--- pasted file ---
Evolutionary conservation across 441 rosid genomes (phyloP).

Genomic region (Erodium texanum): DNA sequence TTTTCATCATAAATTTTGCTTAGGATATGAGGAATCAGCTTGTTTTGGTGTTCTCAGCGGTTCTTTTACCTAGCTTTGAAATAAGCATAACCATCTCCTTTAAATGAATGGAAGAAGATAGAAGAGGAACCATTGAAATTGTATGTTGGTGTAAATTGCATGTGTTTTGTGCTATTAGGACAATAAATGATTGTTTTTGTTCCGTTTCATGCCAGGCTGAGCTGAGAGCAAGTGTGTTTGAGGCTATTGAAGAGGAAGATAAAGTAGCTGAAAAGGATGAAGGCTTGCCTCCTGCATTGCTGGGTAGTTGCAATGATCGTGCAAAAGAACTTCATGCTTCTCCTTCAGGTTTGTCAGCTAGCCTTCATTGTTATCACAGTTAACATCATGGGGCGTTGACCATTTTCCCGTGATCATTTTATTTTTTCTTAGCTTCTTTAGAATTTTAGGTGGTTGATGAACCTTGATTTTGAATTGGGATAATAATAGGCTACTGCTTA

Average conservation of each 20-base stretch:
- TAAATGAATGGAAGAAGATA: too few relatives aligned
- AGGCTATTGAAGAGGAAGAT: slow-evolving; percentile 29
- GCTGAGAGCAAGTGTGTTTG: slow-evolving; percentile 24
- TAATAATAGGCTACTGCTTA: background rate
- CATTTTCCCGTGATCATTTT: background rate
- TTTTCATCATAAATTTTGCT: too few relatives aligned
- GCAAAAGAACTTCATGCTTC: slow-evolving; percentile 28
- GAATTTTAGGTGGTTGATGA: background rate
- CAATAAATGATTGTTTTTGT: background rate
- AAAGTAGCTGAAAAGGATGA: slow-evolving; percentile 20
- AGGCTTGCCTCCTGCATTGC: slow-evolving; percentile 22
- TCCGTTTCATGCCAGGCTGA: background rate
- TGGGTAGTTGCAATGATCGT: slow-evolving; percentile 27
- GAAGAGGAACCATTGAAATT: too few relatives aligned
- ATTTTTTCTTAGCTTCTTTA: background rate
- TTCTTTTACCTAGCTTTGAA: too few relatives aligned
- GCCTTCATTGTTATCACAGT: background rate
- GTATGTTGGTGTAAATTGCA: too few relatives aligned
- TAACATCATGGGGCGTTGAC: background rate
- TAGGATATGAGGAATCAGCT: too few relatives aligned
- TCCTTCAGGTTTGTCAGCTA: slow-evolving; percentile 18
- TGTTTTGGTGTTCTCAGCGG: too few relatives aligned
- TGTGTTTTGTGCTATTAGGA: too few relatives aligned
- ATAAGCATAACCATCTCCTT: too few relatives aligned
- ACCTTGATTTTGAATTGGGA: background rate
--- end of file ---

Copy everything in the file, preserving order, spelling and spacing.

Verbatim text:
Evolutionary conservation across 441 rosid genomes (phyloP).

Genomic region (Erodium texanum): DNA sequence TTTTCATCATAAATTTTGCTTAGGATATGAGGAATCAGCTTGTTTTGGTGTTCTCAGCGGTTCTTTTACCTAGCTTTGAAATAAGCATAACCATCTCCTTTAAATGAATGGAAGAAGATAGAAGAGGAACCATTGAAATTGTATGTTGGTGTAAATTGCATGTGTTTTGTGCTATTAGGACAATAAATGATTGTTTTTGTTCCGTTTCATGCCAGGCTGAGCTGAGAGCAAGTGTGTTTGAGGCTATTGAAGAGGAAGATAAAGTAGCTGAAAAGGATGAAGGCTTGCCTCCTGCATTGCTGGGTAGTTGCAATGATCGTGCAAAAGAACTTCATGCTTCTCCTTCAGGTTTGTCAGCTAGCCTTCATTGTTATCACAGTTAACATCATGGGGCGTTGACCATTTTCCCGTGATCATTTTATTTTTTCTTAGCTTCTTTAGAATTTTAGGTGGTTGATGAACCTTGATTTTGAATTGGGATAATAATAGGCTACTGCTTA

Average conservation of each 20-base stretch:
- TAAATGAATGGAAGAAGATA: too few relatives aligned
- AGGCTATTGAAGAGGAAGAT: slow-evolving; percentile 29
- GCTGAGAGCAAGTGTGTTTG: slow-evolving; percentile 24
- TAATAATAGGCTACTGCTTA: background rate
- CATTTTCCCGTGATCATTTT: background rate
- TTTTCATCATAAATTTTGCT: too few relatives aligned
- GCAAAAGAACTTCATGCTTC: slow-evolving; percentile 28
- GAATTTTAGGTGGTTGATGA: background rate
- CAATAAATGATTGTTTTTGT: background rate
- AAAGTAGCTGAAAAGGATGA: slow-evolving; percentile 20
- AGGCTTGCCTCCTGCATTGC: slow-evolving; percentile 22
- TCCGTTTCATGCCAGGCTGA: background rate
- TGGGTAGTTGCAATGATCGT: slow-evolving; percentile 27
- GAAGAGGAACCATTGAAATT: too few relatives aligned
- ATTTTTTCTTAGCTTCTTTA: background rate
- TTCTTTTACCTAGCTTTGAA: too few relatives aligned
- GCCTTCATTGTTATCACAGT: background rate
- GTATGTTGGTGTAAATTGCA: too few relatives aligned
- TAACATCATGGGGCGTTGAC: background rate
- TAGGATATGAGGAATCAGCT: too few relatives aligned
- TCCTTCAGGTTTGTCAGCTA: slow-evolving; percentile 18
- TGTTTTGGTGTTCTCAGCGG: too few relatives aligned
- TGTGTTTTGTGCTATTAGGA: too few relatives aligned
- ATAAGCATAACCATCTCCTT: too few relatives aligned
- ACCTTGATTTTGAATTGGGA: background rate